Most states aren't tracking student mobility rates
- Student who frequently change schools don’t fully benefit from initiatives designed to improve student performance; however, more than have of states in the U.S. don’t collect or track data on student mobility and those that do often define the issue differently, making comparisons difficult, Chalkbeat reports.
- In Detroit, one out of every three elementary school students changes schools every year, while in Milwaukee, one in every four students switches schools. Statistics like these run true in many high-poverty communities across the nation and negatively affect test scores, behavioral issues, and graduation rates.
- Because the issue is not tracked consistently across states, it is harder for educators and lawmakers to craft solutions and policies that will effectively address the issue, the article says.
Student mobility and transience is an issue that affects school performance but is discussed less often than many other issues in education. One reason for this is the lack of consistent tracking of the issue which results in a lack of comparative data. However, high rates of student mobility can derail reform efforts and are worth examination.
School transitions can occur for many reasons. Though some are caused by upward mobility of the family through a job transfer or promotion, often the reasons are more negative. Families in poverty may move because they lose their housing; parents' divorce and being placed into foster care can also cause a shift in housing. The increase in school choice options also makes it easier for parents to move students from school to school, seeking out a better option for their child.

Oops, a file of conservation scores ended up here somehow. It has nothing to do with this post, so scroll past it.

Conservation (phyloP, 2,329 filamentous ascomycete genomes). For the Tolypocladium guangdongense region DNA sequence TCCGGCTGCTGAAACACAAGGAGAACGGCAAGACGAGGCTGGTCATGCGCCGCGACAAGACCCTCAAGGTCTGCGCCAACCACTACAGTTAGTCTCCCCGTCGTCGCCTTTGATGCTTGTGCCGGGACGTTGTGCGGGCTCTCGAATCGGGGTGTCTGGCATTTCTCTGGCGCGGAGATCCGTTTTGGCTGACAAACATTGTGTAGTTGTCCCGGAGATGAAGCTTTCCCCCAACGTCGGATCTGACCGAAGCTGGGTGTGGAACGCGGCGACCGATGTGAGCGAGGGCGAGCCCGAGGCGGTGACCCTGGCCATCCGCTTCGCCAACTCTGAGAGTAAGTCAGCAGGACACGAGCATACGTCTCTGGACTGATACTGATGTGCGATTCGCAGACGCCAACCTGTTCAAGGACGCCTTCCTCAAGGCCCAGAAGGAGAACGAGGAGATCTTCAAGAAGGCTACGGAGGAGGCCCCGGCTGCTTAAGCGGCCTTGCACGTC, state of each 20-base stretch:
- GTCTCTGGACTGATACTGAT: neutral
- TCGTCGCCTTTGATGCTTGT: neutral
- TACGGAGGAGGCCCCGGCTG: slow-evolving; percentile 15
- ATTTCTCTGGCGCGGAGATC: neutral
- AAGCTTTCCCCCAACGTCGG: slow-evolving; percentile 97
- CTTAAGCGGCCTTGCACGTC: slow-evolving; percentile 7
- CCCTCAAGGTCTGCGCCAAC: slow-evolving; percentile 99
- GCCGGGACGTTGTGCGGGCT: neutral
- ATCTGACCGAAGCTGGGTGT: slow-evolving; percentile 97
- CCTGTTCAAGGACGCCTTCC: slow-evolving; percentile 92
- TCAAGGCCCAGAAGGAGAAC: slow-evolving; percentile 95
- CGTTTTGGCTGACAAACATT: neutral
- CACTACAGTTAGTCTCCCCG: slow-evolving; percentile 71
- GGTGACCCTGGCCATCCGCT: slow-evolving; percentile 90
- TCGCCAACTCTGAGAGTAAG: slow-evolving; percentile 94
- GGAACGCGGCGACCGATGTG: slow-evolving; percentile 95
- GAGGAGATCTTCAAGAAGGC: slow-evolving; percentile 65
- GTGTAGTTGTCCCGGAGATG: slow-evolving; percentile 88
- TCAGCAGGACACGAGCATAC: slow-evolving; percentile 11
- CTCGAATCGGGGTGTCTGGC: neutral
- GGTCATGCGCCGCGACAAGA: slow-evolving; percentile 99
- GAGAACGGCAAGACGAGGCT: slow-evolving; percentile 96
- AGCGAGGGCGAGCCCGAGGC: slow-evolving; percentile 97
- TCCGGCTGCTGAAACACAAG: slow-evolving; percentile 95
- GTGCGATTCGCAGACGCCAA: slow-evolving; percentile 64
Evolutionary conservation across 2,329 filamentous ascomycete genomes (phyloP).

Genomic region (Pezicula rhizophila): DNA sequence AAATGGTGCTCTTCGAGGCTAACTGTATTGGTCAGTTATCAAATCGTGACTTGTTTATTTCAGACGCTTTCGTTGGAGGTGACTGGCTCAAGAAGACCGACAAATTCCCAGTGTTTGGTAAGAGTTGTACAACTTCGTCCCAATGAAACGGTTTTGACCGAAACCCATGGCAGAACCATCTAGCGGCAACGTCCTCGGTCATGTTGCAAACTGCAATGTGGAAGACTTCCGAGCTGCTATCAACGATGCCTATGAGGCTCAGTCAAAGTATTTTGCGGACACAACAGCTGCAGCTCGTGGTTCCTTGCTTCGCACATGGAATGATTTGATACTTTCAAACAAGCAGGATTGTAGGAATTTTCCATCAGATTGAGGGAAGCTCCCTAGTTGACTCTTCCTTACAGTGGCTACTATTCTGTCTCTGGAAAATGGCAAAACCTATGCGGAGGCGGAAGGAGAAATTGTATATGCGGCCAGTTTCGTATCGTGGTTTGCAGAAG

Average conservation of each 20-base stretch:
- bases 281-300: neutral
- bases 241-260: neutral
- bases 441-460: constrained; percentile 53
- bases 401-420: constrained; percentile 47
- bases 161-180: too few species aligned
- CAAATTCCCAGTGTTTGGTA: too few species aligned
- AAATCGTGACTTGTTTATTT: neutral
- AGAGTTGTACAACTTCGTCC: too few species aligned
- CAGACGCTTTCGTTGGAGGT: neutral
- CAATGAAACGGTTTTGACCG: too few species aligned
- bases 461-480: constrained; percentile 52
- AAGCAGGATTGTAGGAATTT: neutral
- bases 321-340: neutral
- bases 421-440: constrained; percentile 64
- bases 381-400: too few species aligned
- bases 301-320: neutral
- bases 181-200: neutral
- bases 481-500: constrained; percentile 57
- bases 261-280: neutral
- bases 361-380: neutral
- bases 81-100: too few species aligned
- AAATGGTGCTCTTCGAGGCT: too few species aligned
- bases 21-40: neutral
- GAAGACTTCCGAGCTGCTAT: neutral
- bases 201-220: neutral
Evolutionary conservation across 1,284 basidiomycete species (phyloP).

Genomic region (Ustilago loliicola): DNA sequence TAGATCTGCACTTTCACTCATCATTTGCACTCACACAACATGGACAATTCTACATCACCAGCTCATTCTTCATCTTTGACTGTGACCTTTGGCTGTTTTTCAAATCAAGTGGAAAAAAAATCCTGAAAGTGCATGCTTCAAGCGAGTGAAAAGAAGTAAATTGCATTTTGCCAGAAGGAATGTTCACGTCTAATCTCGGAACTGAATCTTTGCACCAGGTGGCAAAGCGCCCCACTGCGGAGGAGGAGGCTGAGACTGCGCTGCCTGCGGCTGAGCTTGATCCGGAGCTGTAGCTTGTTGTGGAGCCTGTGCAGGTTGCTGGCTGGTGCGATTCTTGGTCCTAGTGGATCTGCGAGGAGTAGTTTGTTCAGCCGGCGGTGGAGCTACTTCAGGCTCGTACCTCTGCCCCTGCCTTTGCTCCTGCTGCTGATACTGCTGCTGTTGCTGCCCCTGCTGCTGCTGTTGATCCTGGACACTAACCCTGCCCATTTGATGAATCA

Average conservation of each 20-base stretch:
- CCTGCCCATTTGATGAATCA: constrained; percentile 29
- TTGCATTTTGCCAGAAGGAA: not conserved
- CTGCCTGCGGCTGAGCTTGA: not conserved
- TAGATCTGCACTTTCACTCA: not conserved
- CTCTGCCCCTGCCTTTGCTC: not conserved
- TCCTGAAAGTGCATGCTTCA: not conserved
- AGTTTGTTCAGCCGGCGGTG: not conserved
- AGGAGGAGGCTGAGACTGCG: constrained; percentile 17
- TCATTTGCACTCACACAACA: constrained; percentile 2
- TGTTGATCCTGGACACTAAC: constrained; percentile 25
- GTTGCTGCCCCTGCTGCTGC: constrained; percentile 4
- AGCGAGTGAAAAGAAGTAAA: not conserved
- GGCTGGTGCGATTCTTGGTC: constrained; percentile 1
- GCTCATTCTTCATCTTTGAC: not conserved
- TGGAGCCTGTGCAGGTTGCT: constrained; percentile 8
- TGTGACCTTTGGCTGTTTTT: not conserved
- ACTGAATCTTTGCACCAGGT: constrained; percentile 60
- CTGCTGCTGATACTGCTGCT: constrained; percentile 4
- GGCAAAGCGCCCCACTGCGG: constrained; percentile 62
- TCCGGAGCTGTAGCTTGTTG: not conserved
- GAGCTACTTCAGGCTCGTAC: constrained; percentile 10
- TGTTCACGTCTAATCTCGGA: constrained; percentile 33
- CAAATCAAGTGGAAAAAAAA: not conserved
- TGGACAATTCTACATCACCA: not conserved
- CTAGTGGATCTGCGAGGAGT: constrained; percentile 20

The result often means a negative impact on test scores for students and an increase in the “chaos factor” at schools. In the early education years, this often manifests as a problem with student development of literacy skills, while in adolescent years, such transitions can mean the loss of relationships and support systems needed to encourage a student through to graduation. In fact, some studies suggest that switching schools, even for ordinary reasons such as transitioning to middle or high school, has a negative impact on student performance.
Many of these mobility issues, such as those related to housing are not easily addressed by schools, though discussions about the impact may help lawmakers and communities increase their support for housing initiatives that lead to affordable home ownership and investment in a community. However, schools can also look at other options to address school mobility.
One of these is increasing the options for providing transportation to students to their school of origin, a strategy that is required for students meeting the federal definition of homelessness. Another is creating local policies that make it easier for students to remain in the own school of origin even if parents move outside a school attendance zone. Some schools are also seeking ways so better align their curriculum across a district so that students who moves to another school in the district can remain on track academically. Educating parents about the risks of switching schools may also reduce the problem in the long run.